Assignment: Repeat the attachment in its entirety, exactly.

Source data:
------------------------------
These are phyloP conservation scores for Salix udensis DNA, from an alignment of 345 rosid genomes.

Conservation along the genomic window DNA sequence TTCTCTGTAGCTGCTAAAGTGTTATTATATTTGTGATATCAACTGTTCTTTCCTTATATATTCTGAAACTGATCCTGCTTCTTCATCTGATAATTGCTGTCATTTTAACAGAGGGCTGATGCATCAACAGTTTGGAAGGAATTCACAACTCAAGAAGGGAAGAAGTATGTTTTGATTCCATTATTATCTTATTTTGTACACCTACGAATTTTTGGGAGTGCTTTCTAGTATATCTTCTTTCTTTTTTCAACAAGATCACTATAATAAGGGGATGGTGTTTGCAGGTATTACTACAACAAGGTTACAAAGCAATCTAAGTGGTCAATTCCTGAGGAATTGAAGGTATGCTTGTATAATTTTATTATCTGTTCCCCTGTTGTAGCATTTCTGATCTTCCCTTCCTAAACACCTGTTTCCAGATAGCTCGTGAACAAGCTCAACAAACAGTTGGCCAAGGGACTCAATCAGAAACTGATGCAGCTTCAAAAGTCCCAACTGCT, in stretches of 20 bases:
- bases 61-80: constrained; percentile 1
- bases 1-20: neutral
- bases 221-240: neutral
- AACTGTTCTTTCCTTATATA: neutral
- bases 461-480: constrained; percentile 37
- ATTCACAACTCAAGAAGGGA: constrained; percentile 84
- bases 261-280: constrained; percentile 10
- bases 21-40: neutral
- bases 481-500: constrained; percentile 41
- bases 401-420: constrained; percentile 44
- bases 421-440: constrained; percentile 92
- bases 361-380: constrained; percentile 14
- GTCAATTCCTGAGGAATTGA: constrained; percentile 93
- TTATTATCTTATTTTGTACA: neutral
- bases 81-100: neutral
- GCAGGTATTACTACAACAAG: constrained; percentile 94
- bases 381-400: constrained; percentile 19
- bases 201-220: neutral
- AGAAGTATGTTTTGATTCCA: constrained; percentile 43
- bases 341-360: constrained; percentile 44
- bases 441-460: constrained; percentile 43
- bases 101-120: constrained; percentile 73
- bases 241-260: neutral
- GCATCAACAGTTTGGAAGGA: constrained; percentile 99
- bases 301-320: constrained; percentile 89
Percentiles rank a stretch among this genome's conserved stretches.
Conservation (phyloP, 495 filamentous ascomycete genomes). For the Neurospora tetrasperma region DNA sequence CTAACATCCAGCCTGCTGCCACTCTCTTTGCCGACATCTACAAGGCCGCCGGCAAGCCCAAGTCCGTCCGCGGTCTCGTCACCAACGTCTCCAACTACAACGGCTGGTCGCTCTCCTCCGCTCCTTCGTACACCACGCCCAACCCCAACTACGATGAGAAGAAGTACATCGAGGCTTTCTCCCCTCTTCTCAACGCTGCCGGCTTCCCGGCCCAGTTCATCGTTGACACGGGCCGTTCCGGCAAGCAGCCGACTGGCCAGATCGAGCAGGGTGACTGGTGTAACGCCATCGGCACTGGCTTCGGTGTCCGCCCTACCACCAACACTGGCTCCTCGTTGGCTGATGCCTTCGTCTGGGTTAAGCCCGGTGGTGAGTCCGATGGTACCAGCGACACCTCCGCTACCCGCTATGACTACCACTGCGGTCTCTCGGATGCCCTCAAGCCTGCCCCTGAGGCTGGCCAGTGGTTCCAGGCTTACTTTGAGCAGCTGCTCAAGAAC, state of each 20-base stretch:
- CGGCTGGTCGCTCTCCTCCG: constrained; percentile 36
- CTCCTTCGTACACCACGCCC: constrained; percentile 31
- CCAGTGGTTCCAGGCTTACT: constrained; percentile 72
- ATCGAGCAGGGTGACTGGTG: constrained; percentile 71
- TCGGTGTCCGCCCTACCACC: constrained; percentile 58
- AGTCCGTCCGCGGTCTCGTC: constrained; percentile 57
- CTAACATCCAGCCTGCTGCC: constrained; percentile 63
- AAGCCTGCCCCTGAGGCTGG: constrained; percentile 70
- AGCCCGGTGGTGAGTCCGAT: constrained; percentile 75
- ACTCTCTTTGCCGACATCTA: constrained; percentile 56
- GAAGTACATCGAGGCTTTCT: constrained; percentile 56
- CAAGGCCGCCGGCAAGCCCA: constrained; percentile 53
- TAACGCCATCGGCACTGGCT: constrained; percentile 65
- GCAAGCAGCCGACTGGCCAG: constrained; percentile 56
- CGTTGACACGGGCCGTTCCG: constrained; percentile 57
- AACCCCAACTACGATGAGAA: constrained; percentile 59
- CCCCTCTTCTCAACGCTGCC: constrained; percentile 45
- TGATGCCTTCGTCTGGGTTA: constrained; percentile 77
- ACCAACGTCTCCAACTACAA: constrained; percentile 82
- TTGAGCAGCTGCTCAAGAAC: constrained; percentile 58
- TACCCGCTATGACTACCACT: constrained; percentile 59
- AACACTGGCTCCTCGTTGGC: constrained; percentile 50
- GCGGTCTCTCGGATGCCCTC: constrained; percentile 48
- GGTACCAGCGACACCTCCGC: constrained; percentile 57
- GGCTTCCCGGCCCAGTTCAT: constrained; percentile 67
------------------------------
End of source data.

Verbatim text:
These are phyloP conservation scores for Salix udensis DNA, from an alignment of 345 rosid genomes.

Conservation along the genomic window DNA sequence TTCTCTGTAGCTGCTAAAGTGTTATTATATTTGTGATATCAACTGTTCTTTCCTTATATATTCTGAAACTGATCCTGCTTCTTCATCTGATAATTGCTGTCATTTTAACAGAGGGCTGATGCATCAACAGTTTGGAAGGAATTCACAACTCAAGAAGGGAAGAAGTATGTTTTGATTCCATTATTATCTTATTTTGTACACCTACGAATTTTTGGGAGTGCTTTCTAGTATATCTTCTTTCTTTTTTCAACAAGATCACTATAATAAGGGGATGGTGTTTGCAGGTATTACTACAACAAGGTTACAAAGCAATCTAAGTGGTCAATTCCTGAGGAATTGAAGGTATGCTTGTATAATTTTATTATCTGTTCCCCTGTTGTAGCATTTCTGATCTTCCCTTCCTAAACACCTGTTTCCAGATAGCTCGTGAACAAGCTCAACAAACAGTTGGCCAAGGGACTCAATCAGAAACTGATGCAGCTTCAAAAGTCCCAACTGCT, in stretches of 20 bases:
- bases 61-80: constrained; percentile 1
- bases 1-20: neutral
- bases 221-240: neutral
- AACTGTTCTTTCCTTATATA: neutral
- bases 461-480: constrained; percentile 37
- ATTCACAACTCAAGAAGGGA: constrained; percentile 84
- bases 261-280: constrained; percentile 10
- bases 21-40: neutral
- bases 481-500: constrained; percentile 41
- bases 401-420: constrained; percentile 44
- bases 421-440: constrained; percentile 92
- bases 361-380: constrained; percentile 14
- GTCAATTCCTGAGGAATTGA: constrained; percentile 93
- TTATTATCTTATTTTGTACA: neutral
- bases 81-100: neutral
- GCAGGTATTACTACAACAAG: constrained; percentile 94
- bases 381-400: constrained; percentile 19
- bases 201-220: neutral
- AGAAGTATGTTTTGATTCCA: constrained; percentile 43
- bases 341-360: constrained; percentile 44
- bases 441-460: constrained; percentile 43
- bases 101-120: constrained; percentile 73
- bases 241-260: neutral
- GCATCAACAGTTTGGAAGGA: constrained; percentile 99
- bases 301-320: constrained; percentile 89
Percentiles rank a stretch among this genome's conserved stretches.
Conservation (phyloP, 495 filamentous ascomycete genomes). For the Neurospora tetrasperma region DNA sequence CTAACATCCAGCCTGCTGCCACTCTCTTTGCCGACATCTACAAGGCCGCCGGCAAGCCCAAGTCCGTCCGCGGTCTCGTCACCAACGTCTCCAACTACAACGGCTGGTCGCTCTCCTCCGCTCCTTCGTACACCACGCCCAACCCCAACTACGATGAGAAGAAGTACATCGAGGCTTTCTCCCCTCTTCTCAACGCTGCCGGCTTCCCGGCCCAGTTCATCGTTGACACGGGCCGTTCCGGCAAGCAGCCGACTGGCCAGATCGAGCAGGGTGACTGGTGTAACGCCATCGGCACTGGCTTCGGTGTCCGCCCTACCACCAACACTGGCTCCTCGTTGGCTGATGCCTTCGTCTGGGTTAAGCCCGGTGGTGAGTCCGATGGTACCAGCGACACCTCCGCTACCCGCTATGACTACCACTGCGGTCTCTCGGATGCCCTCAAGCCTGCCCCTGAGGCTGGCCAGTGGTTCCAGGCTTACTTTGAGCAGCTGCTCAAGAAC, state of each 20-base stretch:
- CGGCTGGTCGCTCTCCTCCG: constrained; percentile 36
- CTCCTTCGTACACCACGCCC: constrained; percentile 31
- CCAGTGGTTCCAGGCTTACT: constrained; percentile 72
- ATCGAGCAGGGTGACTGGTG: constrained; percentile 71
- TCGGTGTCCGCCCTACCACC: constrained; percentile 58
- AGTCCGTCCGCGGTCTCGTC: constrained; percentile 57
- CTAACATCCAGCCTGCTGCC: constrained; percentile 63
- AAGCCTGCCCCTGAGGCTGG: constrained; percentile 70
- AGCCCGGTGGTGAGTCCGAT: constrained; percentile 75
- ACTCTCTTTGCCGACATCTA: constrained; percentile 56
- GAAGTACATCGAGGCTTTCT: constrained; percentile 56
- CAAGGCCGCCGGCAAGCCCA: constrained; percentile 53
- TAACGCCATCGGCACTGGCT: constrained; percentile 65
- GCAAGCAGCCGACTGGCCAG: constrained; percentile 56
- CGTTGACACGGGCCGTTCCG: constrained; percentile 57
- AACCCCAACTACGATGAGAA: constrained; percentile 59
- CCCCTCTTCTCAACGCTGCC: constrained; percentile 45
- TGATGCCTTCGTCTGGGTTA: constrained; percentile 77
- ACCAACGTCTCCAACTACAA: constrained; percentile 82
- TTGAGCAGCTGCTCAAGAAC: constrained; percentile 58
- TACCCGCTATGACTACCACT: constrained; percentile 59
- AACACTGGCTCCTCGTTGGC: constrained; percentile 50
- GCGGTCTCTCGGATGCCCTC: constrained; percentile 48
- GGTACCAGCGACACCTCCGC: constrained; percentile 57
- GGCTTCCCGGCCCAGTTCAT: constrained; percentile 67